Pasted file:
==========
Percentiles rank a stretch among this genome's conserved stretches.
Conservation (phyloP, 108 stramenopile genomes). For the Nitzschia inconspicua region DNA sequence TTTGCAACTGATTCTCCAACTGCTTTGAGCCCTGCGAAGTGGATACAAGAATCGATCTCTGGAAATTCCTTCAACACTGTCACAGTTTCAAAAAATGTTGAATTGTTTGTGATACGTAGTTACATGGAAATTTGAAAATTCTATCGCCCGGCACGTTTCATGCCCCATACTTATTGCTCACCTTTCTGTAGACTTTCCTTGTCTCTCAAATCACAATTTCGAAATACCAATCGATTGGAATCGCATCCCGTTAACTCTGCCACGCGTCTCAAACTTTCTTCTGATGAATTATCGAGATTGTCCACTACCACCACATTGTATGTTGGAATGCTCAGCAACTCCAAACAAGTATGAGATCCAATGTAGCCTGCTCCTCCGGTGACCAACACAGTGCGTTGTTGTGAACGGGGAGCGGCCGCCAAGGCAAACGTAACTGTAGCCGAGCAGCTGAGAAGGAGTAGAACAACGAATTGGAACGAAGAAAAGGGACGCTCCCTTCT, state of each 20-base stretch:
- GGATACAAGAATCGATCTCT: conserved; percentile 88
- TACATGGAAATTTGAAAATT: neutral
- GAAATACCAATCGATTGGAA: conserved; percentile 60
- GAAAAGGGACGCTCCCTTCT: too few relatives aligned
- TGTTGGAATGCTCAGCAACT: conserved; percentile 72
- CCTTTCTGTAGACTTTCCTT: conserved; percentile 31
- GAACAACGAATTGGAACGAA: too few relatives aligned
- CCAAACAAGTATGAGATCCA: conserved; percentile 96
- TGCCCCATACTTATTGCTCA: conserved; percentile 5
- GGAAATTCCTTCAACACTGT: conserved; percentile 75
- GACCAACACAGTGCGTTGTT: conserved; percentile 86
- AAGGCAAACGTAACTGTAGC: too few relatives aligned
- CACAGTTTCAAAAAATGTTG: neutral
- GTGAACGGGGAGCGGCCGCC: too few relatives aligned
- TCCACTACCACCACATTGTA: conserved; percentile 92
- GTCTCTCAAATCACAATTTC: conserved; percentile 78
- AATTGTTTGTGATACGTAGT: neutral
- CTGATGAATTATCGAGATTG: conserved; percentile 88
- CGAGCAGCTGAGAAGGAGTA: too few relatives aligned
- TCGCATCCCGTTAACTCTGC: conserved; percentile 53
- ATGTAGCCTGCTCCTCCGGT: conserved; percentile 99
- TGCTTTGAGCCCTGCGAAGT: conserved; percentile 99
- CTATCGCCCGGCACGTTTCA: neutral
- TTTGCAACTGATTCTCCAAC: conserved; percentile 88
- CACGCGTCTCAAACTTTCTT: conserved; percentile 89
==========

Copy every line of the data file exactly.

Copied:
Percentiles rank a stretch among this genome's conserved stretches.
Conservation (phyloP, 108 stramenopile genomes). For the Nitzschia inconspicua region DNA sequence TTTGCAACTGATTCTCCAACTGCTTTGAGCCCTGCGAAGTGGATACAAGAATCGATCTCTGGAAATTCCTTCAACACTGTCACAGTTTCAAAAAATGTTGAATTGTTTGTGATACGTAGTTACATGGAAATTTGAAAATTCTATCGCCCGGCACGTTTCATGCCCCATACTTATTGCTCACCTTTCTGTAGACTTTCCTTGTCTCTCAAATCACAATTTCGAAATACCAATCGATTGGAATCGCATCCCGTTAACTCTGCCACGCGTCTCAAACTTTCTTCTGATGAATTATCGAGATTGTCCACTACCACCACATTGTATGTTGGAATGCTCAGCAACTCCAAACAAGTATGAGATCCAATGTAGCCTGCTCCTCCGGTGACCAACACAGTGCGTTGTTGTGAACGGGGAGCGGCCGCCAAGGCAAACGTAACTGTAGCCGAGCAGCTGAGAAGGAGTAGAACAACGAATTGGAACGAAGAAAAGGGACGCTCCCTTCT, state of each 20-base stretch:
- GGATACAAGAATCGATCTCT: conserved; percentile 88
- TACATGGAAATTTGAAAATT: neutral
- GAAATACCAATCGATTGGAA: conserved; percentile 60
- GAAAAGGGACGCTCCCTTCT: too few relatives aligned
- TGTTGGAATGCTCAGCAACT: conserved; percentile 72
- CCTTTCTGTAGACTTTCCTT: conserved; percentile 31
- GAACAACGAATTGGAACGAA: too few relatives aligned
- CCAAACAAGTATGAGATCCA: conserved; percentile 96
- TGCCCCATACTTATTGCTCA: conserved; percentile 5
- GGAAATTCCTTCAACACTGT: conserved; percentile 75
- GACCAACACAGTGCGTTGTT: conserved; percentile 86
- AAGGCAAACGTAACTGTAGC: too few relatives aligned
- CACAGTTTCAAAAAATGTTG: neutral
- GTGAACGGGGAGCGGCCGCC: too few relatives aligned
- TCCACTACCACCACATTGTA: conserved; percentile 92
- GTCTCTCAAATCACAATTTC: conserved; percentile 78
- AATTGTTTGTGATACGTAGT: neutral
- CTGATGAATTATCGAGATTG: conserved; percentile 88
- CGAGCAGCTGAGAAGGAGTA: too few relatives aligned
- TCGCATCCCGTTAACTCTGC: conserved; percentile 53
- ATGTAGCCTGCTCCTCCGGT: conserved; percentile 99
- TGCTTTGAGCCCTGCGAAGT: conserved; percentile 99
- CTATCGCCCGGCACGTTTCA: neutral
- TTTGCAACTGATTCTCCAAC: conserved; percentile 88
- CACGCGTCTCAAACTTTCTT: conserved; percentile 89